a He says in his SCHOOLEMASTER, written soon after the year 1563, "There be more of these vngracious bookes set out in print within these few monethes, than have bene seene in England many
score years before." B. i. fol. 26. a. edit. 1589. 4to. [These ungracious books could not be recent productions of monasteries, says Dr. Ashby, and quere as to the fact?-PARK.]
now, when euery man is geuen to know much rather than liue wel, very many do write, but after such a fashion as very many do shoote. Some shooters take in hande stronger bowes than they be able to maintaine. This thinge maketh them sometime to ouershoote the marke, sometime to shoote far wyde and perchance hurt some that loke on. Other, that neuer learned to shoote, nor yet knoweth good shaft nor bowe, will be as busie as the best."
Ascham's example was followed by other learned men. But the chief was Thomas Wilson, who published a system of LOGIC and RHETORIC both in English. Of his LOGIC I have already spoken. I have at present only to speak of the latter, which is not only written in English, but with a view of giving rules for composing in the English language. It appeared in 1553, the first year of queen Mary, and is entitled, THE ARTE OF RHETORIKE* for the use of all suche as are studious of Eloquence, sette forthe in Englishe by THOMAS WILSON. Leonarde Cox, a schoolmaster, patronised by Farringdon the last abbot of Reading, had published in 1530, as I have observed, an English tract on rhetoric, which is nothing more than a technical and elementary manual. Wilson's treatise is more
To all the Gentlemen and Yomen of ENGLAND. Prefixed to ToxOPHILUS, The Schole or partition of shooting, Lond.
* [Puttenham tells us that "Master secretary Wilson, giving an English name to his Arte of Logicke, called it Witcraft." Qu. whether this term was not the conceit of Raphe Lever, who in 1573 published "The Arte of Reason, rightly termed Witcraft, teaching a perfect way to argue and dispute.' This quaint author was fond of new devised terms, whence he uses Speachcraft for rhetoric, and forespeach for preface. Dudley Fenner, who has before been mentioned as a puritan preacher, (supr. p. 142.) printed at Middleburgh in 1584, "The Artes of Logike and Rethorike, plainly set forth in the English tongue; together with examples for
the practise of the same," &c. These examples and their illustrations are constantly drawn from Scripture.-PARK.]
Lond. 1553. 4to. Dedicated to John Dudley, earl of Warwick. In the Dedication he says, that he wrote great part of this treatise during the last summer vacation in the country, at the house of sir Edward Dimmoke. And that it originated from a late conversation with his lordship, 66 emonge other talke of learnyng." It was reprinted by Jhon Kingston in 1560. Lond. 4to. With "A Prologue to the Reader," dated Dec. 7. 1560. Again, 1567, 1580, and 1585. 4to. In the PROLOGUE, he mentions his escape at Rome, which I have above related: and adds, "If others neuer gette more by bookes than I have doen, it wer better be a carter than a scholar, for worldlie profite."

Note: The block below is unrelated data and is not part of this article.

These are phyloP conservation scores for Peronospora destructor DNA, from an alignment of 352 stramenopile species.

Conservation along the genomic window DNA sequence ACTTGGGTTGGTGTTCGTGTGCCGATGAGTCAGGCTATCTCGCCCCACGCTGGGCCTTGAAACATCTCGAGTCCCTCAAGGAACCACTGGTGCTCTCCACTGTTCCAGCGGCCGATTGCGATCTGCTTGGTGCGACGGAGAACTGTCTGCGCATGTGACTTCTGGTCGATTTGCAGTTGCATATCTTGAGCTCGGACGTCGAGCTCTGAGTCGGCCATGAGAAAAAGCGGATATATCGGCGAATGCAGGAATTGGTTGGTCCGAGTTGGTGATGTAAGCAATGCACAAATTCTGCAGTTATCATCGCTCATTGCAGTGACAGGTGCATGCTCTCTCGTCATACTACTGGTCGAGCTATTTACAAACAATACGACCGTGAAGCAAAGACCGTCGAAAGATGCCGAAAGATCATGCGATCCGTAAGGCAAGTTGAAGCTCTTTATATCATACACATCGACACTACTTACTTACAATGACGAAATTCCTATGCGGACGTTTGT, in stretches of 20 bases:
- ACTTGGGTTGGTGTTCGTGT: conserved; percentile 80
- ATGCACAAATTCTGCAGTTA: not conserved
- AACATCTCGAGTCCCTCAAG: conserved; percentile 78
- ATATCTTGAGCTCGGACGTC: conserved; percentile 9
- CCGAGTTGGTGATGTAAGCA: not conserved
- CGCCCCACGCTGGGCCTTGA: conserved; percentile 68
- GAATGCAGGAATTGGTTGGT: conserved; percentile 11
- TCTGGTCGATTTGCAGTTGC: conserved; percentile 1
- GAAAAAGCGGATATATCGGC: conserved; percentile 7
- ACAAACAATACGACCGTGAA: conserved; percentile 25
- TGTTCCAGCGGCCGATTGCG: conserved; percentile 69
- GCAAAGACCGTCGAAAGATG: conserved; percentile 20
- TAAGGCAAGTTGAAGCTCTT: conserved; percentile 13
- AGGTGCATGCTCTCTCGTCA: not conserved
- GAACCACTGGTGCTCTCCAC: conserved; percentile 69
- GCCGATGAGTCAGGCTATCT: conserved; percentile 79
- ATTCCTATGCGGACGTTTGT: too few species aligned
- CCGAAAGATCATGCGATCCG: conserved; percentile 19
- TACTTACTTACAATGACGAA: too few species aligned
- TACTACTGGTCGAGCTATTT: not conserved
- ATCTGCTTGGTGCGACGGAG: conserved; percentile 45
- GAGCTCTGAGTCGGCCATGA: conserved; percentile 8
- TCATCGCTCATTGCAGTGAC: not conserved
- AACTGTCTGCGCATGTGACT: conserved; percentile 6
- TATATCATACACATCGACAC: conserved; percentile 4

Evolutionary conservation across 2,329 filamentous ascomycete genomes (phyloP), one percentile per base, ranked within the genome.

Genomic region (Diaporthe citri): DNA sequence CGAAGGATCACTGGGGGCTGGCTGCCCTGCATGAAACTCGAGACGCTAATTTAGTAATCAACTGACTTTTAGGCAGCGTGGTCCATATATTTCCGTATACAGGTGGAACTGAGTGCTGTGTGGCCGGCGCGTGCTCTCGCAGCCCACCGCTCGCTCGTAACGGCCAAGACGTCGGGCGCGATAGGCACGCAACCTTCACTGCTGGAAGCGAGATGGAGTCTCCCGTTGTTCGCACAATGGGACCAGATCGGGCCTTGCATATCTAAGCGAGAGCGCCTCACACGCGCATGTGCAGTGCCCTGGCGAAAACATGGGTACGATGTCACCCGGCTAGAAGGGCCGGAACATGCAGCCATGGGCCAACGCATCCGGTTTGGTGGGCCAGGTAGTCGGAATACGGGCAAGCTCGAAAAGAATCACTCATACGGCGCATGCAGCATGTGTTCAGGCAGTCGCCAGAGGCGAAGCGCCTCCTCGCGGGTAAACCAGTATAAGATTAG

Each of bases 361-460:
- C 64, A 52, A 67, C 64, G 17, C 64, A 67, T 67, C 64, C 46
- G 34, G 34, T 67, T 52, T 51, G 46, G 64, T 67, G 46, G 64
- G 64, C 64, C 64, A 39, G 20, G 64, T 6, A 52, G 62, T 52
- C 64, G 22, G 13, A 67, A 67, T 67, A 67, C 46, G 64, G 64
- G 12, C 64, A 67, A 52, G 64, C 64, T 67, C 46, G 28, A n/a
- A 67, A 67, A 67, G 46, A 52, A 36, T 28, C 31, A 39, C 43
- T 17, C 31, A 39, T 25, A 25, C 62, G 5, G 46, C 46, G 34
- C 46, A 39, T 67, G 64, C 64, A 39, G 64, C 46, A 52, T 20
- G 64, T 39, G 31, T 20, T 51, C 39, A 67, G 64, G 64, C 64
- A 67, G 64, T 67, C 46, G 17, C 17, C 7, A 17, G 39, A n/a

liberal, and discursive; illustrating the arts of eloquence by example, and examining and ascertaining the beauties of composition with the speculative skill and sagacity of a critic. It may therefore be justly considered as the first book or system of criticism in our language. A few extracts from so curious a performance need no apology; which will also serve to throw light on the present period, and indeed on our general subject, by displaying the state of critical knowledge, and the ideas of writing, which now prevailed.
I must premise, that Wilson, one of the most accomplished scholars of his time, was originally a fellow of King's College, where he was tutor to the two celebrated youths Henry and Charles Brandon dukes of Suffolk. Being a doctor of laws, he was afterwards one of the ordinary masters of requests, master of saint Katharine's hospital near the Tower, a frequent embassador from queen Elisabeth to Mary queen of Scots, and into the Low-countries*, a secretary of state and a privy counsellor, and at length, in 1579, dean of Durham. He died in 1581. His remarkable diligence and dispatch in negotiation is said to have resulted from an uncommon strength of memory. It is another proof of his attention to the advancement of our English style, that he translated seven orations of Demosthenes, which, in 1570, he dedicated to sir William Cecille.
Under that chapter of his third book of RHETORIC which treats of the four parts belonging to elocution, Plainnesse, Aptnesse, Composicion, Exornacion, Wilson has these observa
d Admitted scholar in 1541. A native of Lincolnshire. MS. Hatcher. [From a Prologue to the reader before the second edition of his Rhetoric in 1560, we learn that he was in Italy and at Rome in 1558, where he was
"coumpted an heretike," for having written his two books on Logic and Rhetoric, where he underwent imprisonment, was convened before the college of Cardinals, and narrowly escaped with life to England, "his deare countrie, out of greate thraldome and forrein bondage."-PARK.]
e Which had been also translated into
Latin by Nicholas Carr. To whose version Hatcher prefixed this distich. [MSS. More. 102. Carr's Autograph. MS.]
Hæc eadem patrio Thomas sermone Wilsonus, patrii gloria prima soli. polivit
Wilson published many other things. In Gabriel Harvey's SMITHUS, dedicated to sir Walter Mildmay, and printed by Binneman in 1578, he is ranked with his learned cotemporaries. See SIGNAT. D iij.—E ij.—I j.
[Barneby Barnes has a sonnet in